The Police occupied sites for as long as the conflict took to suppress – some for just a few months, a few for a period of more than 20 years. Archaeologists found items such as bullets from government-issued guns or uniform buttons, proving the existence of Native Mounted Police camps. 
Writing books and talking about it would be a good healing process for Australia.— Vince Harrigan, traditional custodian, Balnggarrawarra people 
The Waterloo massacre
The Waterloo massacre occurred 50 kilometres south-west of Moree (380 kilometres south-west of Brisbane), on Waterloo Creek (what is known today as Millie Creek ) on Australia Day (26 January) 1838, a few months before the massacre at Myall Creek.
NSW policeman Major James Nunn and around 30 mounted soldiers and stockmen combed the Gwydir region on an expedition to suppress Aboriginal people.
They committed a series of atrocities in the area, but the Waterloo Creek massacre was the most savage.
Five white men were killed, but between 120 and 300 Aboriginal people of the Kamilaroi nation were shot by Major Nunn , making it the maybe the largest single massacre in Australia.
The exact details will never be known as there are no official records and only unreliable accounts from the perpetrators who were scared of prosecution after the murderers of Myall Creek were punished.
The Kamilaroi community in Moree officially commemorates the anniversary of the massacre since 2013. 
The Coniston Massacre
The Coniston Massacre happened in 1928 at Baxters Well, about 200 kilometres north of Alice Springs in the Northern Territory, after the murder of dingo scalper Frederick Brookes at Yurrkuru (formerly known as Coniston Station or Brooks Creek) .
Brookes was killed by an Aboriginal man named Bullfrog (traditional name Japanangka), who it is believed was angry that his wife was staying with Brookes.
Constable George Murray led reprisal parties against Aboriginal people over a wide area between August and October 1928. During attacks more than 30 Aboriginal people were killed, but unofficial estimates, for example by the the National Museum of Australia, put the number at more than 60, and Aboriginal people estimate 170 were killed. 
Many more Aboriginal people fled the area, never to return. Bullfrog hid in a cave and was never captured by Murray's party .
80 years later a memorial commemorates the massacre, built by Aboriginal volunteers. The Coniston massacre is often referred to as Australia's last state-sanctioned mass killing.
In August 2018, NT Police Commissioner Reece Kershaw laid at wreath and apologised for what happened. "There was no excuse or justification for what occurred here 90 years ago," he said in a speech at Yurrkuru. "As a police officer and commissioner I'm sorry for what has occurred."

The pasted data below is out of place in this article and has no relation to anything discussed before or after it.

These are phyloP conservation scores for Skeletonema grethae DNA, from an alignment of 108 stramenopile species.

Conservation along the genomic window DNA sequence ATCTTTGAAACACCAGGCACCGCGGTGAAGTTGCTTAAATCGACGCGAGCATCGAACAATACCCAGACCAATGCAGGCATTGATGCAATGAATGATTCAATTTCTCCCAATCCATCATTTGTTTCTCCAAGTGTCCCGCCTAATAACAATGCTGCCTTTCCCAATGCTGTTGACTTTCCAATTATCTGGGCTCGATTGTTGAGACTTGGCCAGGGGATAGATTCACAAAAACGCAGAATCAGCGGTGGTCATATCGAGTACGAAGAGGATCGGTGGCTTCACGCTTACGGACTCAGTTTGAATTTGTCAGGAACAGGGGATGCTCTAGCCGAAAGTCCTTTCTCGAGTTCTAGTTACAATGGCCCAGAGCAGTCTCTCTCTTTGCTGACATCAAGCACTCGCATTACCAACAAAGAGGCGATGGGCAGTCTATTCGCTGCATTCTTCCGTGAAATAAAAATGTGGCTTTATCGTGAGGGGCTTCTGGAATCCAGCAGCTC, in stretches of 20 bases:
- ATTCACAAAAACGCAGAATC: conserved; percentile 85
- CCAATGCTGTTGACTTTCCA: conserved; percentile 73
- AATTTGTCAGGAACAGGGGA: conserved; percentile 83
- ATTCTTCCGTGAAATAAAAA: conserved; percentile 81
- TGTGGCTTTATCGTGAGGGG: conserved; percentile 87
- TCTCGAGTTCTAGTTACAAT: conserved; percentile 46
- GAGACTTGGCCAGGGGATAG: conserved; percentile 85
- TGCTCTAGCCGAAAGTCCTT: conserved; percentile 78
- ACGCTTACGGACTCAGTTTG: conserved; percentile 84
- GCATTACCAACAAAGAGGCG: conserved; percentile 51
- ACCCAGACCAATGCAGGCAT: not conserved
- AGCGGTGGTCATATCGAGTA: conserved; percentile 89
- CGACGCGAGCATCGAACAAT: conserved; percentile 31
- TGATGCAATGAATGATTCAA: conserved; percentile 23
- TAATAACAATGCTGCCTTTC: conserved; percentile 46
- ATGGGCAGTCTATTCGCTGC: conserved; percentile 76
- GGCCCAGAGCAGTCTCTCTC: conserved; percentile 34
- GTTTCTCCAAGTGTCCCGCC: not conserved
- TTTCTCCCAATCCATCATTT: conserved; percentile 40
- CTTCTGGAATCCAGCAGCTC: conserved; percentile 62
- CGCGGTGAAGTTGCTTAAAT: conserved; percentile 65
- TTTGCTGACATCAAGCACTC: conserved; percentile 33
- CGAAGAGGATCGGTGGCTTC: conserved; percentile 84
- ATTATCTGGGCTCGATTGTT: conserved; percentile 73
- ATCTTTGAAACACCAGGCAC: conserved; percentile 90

We're not bitter. We just want everybody to know and to acknowledge this black spot in Australian history. This is what they call hallowed ground, like Gallipoli is for white fellas.— Geoff Shaw, Kaytetye man, during the opening of the memorial 
Tasmania's Black War
As the Tasmanian colony expanded on Aboriginal people’s homelands, the horrifically violent Black War broke out between 1824 and 1831 in the eastern part of the island. Self-appointed parties tracked Aboriginal people’s campfires and ambushed them, murdering as many as possible. White settlers were attacked and brutally killed, too, their homes raided and burnt, sheep and cattle speared. 
The war claimed the lives of 223 colonists, but as historian Nicholas Clements writes in his 2014 book, The Black War, it "annihilated" the Aboriginal population. He believes 60% of the First Nations people in the war zone lost their lives. "Nowhere else in Australia did so much frontier violence occur in such a small area over such a short period," he writes.
Eventually, the eastern Tasmanian survivors of the colony’s violence and introduced illness – fewer than 100 – were resettled on Flinders Island, off Tasmania’s north-east coast. But losing their country broke the heart of many and they rapidly died in the years following.
Origin of the term 'genocide'
Tasmaniann Nuenonne woman Truganini was long considered as "the last of her race" and came to be used as a case study by Raphaël Lemkin who coined the term 'genocide' in 1944.
To that end, the Tasmanian Black War contributed to the creation of the term, and the UN conventions against it. 
Calling for information on Pilbara massacres
The Wangka Maya Pilbara Aboriginal Language Centre in South Hedland seeks information, stories or recollections about Pilbara massacres.
Please contact the centre on (08) 9172 2344.